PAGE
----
Food Consumption Patterns and Dietary Diversity
Source: Flickr, Asian Development Bank

A paper published in the journal Food Security investigates the patterns of food consumption and dietary diversity in Eastern India with the aim of understanding the heterogeneity in food habits, quality of diet intake and the socio-economic and demographic determinants of the dietary diversity in the region. The level of diversity in household diets is generally considered an indirect indicator of diet quality and the extent to which nutritional needs of a household are being met. Eastern India has a low per capita income and a high reported level of food insecurity with high incidences of wasting and stunting in children and low BMI and high incidences of anemia in adult men and women. At the same time India’s Public Distribution System (PDS) is reported to be performing poorly in Eastern States, though much improved as before. In this context this study is particularly relevant as it provides evidence concerning why there is high extent of undernutrition, and how food and nutrition can be improved in Eastern India.

The study is based upon an annual round of cross sectional data collected through Village Level Studies (VLS) conducted by the International Crops Research Institute for the Semi-Arid Tropics. The study was conducted across 12 villages in Eastern India spread out over 3 states (Bihar, Jharkand and Odisha), in each village 40 households were selected (480 households in total) in 2011-2012. This cross sectional data provides comprehensive household and plot level records over a number of years. During the data collection process, households were interviewed several times a year regarding expenditures, income, consumption, investments and farming practices. The study categorized households according to farm-size classes (marginal, small, medium and large). To further investigate food consumption patterns and dietary diversity, questionnaires recorded the quantity and types of food items consumed by households as well as food consumed inside and outside the household. Additionally the study collected household data on the share of total expenditure spent on food, the share of consumption originating from home production (‘self-sufficiency’) and the contribution of India’s Public Distribution System to household food supplies. The study particularly focused on diversity in the food consumption through using the Simpson Index of Dietary Diversity.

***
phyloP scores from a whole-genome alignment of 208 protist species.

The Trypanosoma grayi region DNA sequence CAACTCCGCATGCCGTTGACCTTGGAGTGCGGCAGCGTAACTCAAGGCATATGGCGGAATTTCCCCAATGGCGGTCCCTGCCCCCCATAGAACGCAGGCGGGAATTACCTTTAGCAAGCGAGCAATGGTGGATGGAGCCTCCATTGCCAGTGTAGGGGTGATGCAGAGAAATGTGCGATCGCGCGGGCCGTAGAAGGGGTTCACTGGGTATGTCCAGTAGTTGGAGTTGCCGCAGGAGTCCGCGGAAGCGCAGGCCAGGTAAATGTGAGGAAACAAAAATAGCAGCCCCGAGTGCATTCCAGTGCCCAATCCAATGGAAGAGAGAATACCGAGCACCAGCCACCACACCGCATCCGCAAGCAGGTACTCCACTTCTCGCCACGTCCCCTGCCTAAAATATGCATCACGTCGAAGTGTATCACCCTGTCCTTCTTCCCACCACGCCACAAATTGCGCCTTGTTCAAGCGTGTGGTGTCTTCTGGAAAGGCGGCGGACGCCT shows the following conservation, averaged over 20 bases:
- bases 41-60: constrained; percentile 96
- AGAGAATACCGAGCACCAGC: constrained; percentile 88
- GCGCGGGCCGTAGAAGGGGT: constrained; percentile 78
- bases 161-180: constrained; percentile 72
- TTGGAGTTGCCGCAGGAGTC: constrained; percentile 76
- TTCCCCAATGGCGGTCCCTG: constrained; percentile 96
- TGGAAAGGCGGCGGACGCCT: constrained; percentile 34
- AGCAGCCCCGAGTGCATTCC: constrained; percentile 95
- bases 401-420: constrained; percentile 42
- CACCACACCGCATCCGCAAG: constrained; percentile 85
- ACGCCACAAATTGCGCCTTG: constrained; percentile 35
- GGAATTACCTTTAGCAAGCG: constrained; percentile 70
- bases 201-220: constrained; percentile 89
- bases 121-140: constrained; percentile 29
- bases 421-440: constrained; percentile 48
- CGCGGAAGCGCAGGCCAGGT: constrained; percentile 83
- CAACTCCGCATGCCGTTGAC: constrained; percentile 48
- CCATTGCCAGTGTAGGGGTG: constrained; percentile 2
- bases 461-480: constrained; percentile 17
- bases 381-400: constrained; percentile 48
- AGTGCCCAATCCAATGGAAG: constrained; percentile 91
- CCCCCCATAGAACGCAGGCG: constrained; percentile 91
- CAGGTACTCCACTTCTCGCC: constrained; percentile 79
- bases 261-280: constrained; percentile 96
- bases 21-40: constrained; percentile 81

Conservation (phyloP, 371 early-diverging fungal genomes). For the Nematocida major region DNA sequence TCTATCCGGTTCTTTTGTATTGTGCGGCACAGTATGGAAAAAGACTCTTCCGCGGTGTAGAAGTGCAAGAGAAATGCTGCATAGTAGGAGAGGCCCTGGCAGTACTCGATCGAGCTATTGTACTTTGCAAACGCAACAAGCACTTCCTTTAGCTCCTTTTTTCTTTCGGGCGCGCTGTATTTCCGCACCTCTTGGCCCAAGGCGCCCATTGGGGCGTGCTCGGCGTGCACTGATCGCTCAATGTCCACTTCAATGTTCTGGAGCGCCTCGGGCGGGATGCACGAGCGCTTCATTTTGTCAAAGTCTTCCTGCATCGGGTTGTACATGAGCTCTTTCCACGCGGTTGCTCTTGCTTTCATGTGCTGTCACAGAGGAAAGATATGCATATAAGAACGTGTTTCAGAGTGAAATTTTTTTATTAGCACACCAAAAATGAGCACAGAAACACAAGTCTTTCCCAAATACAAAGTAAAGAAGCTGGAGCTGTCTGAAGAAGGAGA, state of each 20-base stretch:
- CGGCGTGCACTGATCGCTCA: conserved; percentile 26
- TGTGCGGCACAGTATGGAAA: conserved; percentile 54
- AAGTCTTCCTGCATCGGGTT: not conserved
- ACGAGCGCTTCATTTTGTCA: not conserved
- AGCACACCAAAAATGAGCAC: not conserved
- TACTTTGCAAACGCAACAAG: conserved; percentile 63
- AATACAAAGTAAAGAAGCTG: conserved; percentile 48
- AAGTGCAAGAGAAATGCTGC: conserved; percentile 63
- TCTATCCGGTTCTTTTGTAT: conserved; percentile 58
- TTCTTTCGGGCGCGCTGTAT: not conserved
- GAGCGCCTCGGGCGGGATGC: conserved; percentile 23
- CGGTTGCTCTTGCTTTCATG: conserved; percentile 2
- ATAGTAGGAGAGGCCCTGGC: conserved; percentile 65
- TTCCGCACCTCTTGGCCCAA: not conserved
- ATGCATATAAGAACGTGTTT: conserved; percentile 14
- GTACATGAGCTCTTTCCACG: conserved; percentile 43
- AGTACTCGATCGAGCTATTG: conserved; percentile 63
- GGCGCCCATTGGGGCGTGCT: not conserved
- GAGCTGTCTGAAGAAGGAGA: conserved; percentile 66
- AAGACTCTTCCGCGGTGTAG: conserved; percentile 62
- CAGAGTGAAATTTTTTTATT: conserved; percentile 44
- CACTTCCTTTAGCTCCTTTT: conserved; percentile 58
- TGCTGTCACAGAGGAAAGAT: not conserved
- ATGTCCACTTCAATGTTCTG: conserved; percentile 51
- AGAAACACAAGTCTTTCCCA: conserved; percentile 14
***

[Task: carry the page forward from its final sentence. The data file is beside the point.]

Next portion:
The study found that food consumption and dietary diversity varied significantly within and across villages but that households with more educated, male headed household, higher purchasing power parity and access to the PDS, has improved household’s food consumption and dietary diversity. Regarding food consumption, the study found significant variations on the levels/amount of expenditure between villages and a relationship with the farm size (with larger farms spending more on food). The amount spent on food ranged from 540 rupees per capita per month to 1825 rupees per capita per month. In all villages, and regardless of farm size, households spent over 50 percent of their total expenditure on food.